Substances we now consider commonplace were once the foundations of fortunes and empires. Sugar fueled European conquest of the Caribbean, drove much of the slave trade, and created fantastic wealth for plantation owners. English colonization of North America had its origins in tobacco. Yet a five-pound bag of sugar can now be bought in a local supermarket for $3.00 and a pack of cigarettes for $9.
Porcelain today is the stuff of dental crowns and electrical insulators – or the set of seldom-used china that sits on display in your grandmother’s dining room. Yet in imperial China a well-chosen gift of porcelain to the monarch could open doors to the highest levels of power. An outstanding porcelain collection was an essential status symbol for 18th-century European magnates. German princes emptied their treasuries to expand their collections (and of course, being Germans, their subjects coined a word specifically for the state of mind that led to this folly – Porzellankrankheit – literally, “porcelain sickness.”) The Elector of Saxony even traded 600 dragoons to the King of Prussia in exchange for his blue-and-white Chinese vases.
And the secret to making porcelain – which at first was a Chinese monopoly – was referred to in Europe as the Arcanum, the name originally given to the secret of the philosopher’s stone, the substance capable of turning common metals into gold.
Renowned artist Edmund de Waal, perhaps best known as the author of "The Hare with the Amber Eyes," explores the surprising history of porcelain in The White Road: Journey into an Obsession. De Waal literally travels around the world in his quest to learn more about his subject: from the Chinese city of Jingdezhen, home to a 1,000-year-old porcelain industry, to Ayoree Mountain in North Carolina, where in the 18th century an Englishman mined the five tons of clay that gave Josiah Wedgwood his start, and ultimately to Dachau, where the Nazis ran a porcelain factory with prison labor during the final years of the Third Reich.
At once meditation, memoir, and travelogue as well as history, "The White Road" is one of those unclassifiable books that simply astounds with the author’s infectious love of his subject. When he describes the experience of working with porcelain, his words almost tremble with wonder: “Pinch a walnut-sized piece between thumb and forefingers until the whorls of your fingers emerge. Keep pinching. It feels endless. You feel it get thinner and thinner until it is as thin as gold leaf…. [I]t is full of anticipation, of possibility….”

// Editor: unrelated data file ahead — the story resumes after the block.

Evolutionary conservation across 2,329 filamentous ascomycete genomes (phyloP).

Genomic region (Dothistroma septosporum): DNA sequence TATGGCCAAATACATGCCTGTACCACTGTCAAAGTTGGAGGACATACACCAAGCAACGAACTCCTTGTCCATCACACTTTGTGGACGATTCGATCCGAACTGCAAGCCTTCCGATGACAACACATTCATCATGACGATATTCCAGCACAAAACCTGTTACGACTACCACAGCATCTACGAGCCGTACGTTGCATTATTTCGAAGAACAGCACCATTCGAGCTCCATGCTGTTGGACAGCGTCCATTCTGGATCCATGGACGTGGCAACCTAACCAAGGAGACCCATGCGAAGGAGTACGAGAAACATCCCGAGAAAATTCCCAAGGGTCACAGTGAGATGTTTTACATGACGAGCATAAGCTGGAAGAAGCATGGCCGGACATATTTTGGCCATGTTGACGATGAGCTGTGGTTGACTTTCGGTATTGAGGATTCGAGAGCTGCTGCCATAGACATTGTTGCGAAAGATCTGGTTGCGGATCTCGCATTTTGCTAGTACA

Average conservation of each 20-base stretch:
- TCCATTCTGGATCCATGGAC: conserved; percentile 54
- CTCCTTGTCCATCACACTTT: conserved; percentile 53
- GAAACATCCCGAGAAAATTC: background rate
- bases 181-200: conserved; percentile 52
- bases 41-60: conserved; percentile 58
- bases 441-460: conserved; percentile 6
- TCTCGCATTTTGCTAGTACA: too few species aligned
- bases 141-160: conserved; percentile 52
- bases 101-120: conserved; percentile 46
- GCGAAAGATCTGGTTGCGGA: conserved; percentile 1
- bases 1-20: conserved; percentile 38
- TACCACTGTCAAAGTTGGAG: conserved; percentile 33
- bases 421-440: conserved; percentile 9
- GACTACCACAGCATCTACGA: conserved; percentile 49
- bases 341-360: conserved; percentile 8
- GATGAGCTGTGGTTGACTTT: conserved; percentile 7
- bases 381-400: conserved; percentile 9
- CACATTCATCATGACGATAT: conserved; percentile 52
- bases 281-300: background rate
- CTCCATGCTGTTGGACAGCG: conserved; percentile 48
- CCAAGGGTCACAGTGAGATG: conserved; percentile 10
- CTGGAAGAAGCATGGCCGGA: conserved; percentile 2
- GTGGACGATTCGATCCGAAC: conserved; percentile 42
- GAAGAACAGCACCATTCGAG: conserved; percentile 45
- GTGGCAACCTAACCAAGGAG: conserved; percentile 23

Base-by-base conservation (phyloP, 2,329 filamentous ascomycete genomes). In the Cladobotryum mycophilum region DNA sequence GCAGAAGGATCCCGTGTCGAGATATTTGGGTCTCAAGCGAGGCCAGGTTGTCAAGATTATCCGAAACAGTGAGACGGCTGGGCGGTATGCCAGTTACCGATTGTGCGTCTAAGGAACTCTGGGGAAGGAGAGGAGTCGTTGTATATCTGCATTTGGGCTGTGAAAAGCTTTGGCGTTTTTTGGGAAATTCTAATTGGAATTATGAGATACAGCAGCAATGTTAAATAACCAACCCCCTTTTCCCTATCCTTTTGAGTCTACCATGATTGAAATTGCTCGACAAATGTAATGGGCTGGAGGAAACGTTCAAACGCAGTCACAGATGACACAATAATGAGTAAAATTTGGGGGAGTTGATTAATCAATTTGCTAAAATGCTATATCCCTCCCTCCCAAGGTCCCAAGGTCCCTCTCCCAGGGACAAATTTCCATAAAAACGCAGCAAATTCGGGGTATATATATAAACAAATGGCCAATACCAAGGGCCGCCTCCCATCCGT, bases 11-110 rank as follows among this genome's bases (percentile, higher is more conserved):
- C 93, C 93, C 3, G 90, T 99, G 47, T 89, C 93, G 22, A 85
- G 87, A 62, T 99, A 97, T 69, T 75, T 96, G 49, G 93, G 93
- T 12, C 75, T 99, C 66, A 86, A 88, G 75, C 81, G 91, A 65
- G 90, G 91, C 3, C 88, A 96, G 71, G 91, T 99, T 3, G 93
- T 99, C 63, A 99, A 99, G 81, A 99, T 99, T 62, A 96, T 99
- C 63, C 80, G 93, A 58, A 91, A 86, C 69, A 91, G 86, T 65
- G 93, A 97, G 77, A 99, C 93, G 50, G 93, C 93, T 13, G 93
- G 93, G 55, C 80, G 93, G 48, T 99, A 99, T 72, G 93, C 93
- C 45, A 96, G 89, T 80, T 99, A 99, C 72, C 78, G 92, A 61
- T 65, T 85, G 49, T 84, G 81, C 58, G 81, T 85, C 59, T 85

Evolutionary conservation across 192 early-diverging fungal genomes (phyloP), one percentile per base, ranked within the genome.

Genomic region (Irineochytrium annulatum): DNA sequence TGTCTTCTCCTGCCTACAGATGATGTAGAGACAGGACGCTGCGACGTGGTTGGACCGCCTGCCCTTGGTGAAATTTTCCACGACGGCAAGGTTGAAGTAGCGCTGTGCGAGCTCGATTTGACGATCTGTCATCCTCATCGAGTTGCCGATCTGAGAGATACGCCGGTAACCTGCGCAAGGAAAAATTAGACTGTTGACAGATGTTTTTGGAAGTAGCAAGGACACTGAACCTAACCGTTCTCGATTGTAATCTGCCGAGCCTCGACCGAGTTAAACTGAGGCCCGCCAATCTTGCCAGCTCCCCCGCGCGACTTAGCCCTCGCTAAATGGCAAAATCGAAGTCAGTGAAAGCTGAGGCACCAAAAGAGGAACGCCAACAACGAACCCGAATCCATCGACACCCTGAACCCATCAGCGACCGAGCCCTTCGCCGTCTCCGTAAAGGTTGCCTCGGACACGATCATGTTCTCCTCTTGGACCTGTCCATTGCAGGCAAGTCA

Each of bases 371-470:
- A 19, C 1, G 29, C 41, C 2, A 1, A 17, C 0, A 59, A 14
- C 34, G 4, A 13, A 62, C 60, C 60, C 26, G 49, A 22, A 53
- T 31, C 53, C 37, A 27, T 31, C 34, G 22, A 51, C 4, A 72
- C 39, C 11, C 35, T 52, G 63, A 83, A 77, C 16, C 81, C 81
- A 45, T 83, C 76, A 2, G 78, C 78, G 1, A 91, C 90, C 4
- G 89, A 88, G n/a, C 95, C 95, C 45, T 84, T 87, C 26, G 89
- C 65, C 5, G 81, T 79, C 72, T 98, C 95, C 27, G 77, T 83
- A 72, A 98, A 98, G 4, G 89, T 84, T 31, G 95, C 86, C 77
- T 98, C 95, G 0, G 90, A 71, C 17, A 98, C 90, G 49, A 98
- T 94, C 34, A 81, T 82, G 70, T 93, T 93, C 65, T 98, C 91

De Waal’s prose is both elegant and powerful. He can produce delightfully unexpected turns of phrase, as when he describes the way Louis XIV’s ministers spoke to him as “a delicate gavotte of suggestion,” or an English ceramicist’s quest to make porcelain whiter than Chinese porcelain as “an exhaustion of white.” But his prose it at is best when his words do not call attention to themselves, but convey his wonder at the quiddity of porcelain or at something as simple as a row of pots half in shadow: “Beautiful because you cannot see them in their entirety…. [S]hadows push profiles away. You can gain the shape of an idea by losing its particulars.”
But as the mention of the traded 600 dragoons and the porcelain factory at Dachau indicate, "The White Road" has a darker side. As with any art or industry, exploitation is all too common in the world of porcelain. In Jingdezhen, de Waal meets a man who assembles large pots for piecework. If one cracks when drying he’s held to blame and doesn’t get paid. He also meets a young woman who stencils designs on porcelain vases for 900 yuan ($142) a month. She gives almost all of it to her mother, keeping back a little for cigarettes.
However, "The White Road" still leaves me marveling at our species, particularly our remote ancestors, people most of us would consider primitive but who possessed a wealth of skills and knowledge lost to us. What to me is more astonishing than the role porcelain once played in commerce and politics is the fact that porcelain simply exists. What combination of intuition, skill, talent, and dogged work could have led Chinese potters to the discovery that ground petunse (a stone) combined with kaolin (a clay) heated to 1,300 degrees Celsius could produce a substance with “the whiteness, the hardness and the translucency, the beautiful resonance” of porcelain? In an age before thermometers, how did potters even know when kilns were hot enough? What knowledge have we lost?
And, despite covering so many places, so many historical periods, and so many themes, de Waal’s beautiful narrative voice and his love for his subject manage to shape this book into an almost seamlessly formed whole. Which leaves me with my one resentment regarding "The White Road": It’s damned unfair that such a distinguished artist should also be such a great writer.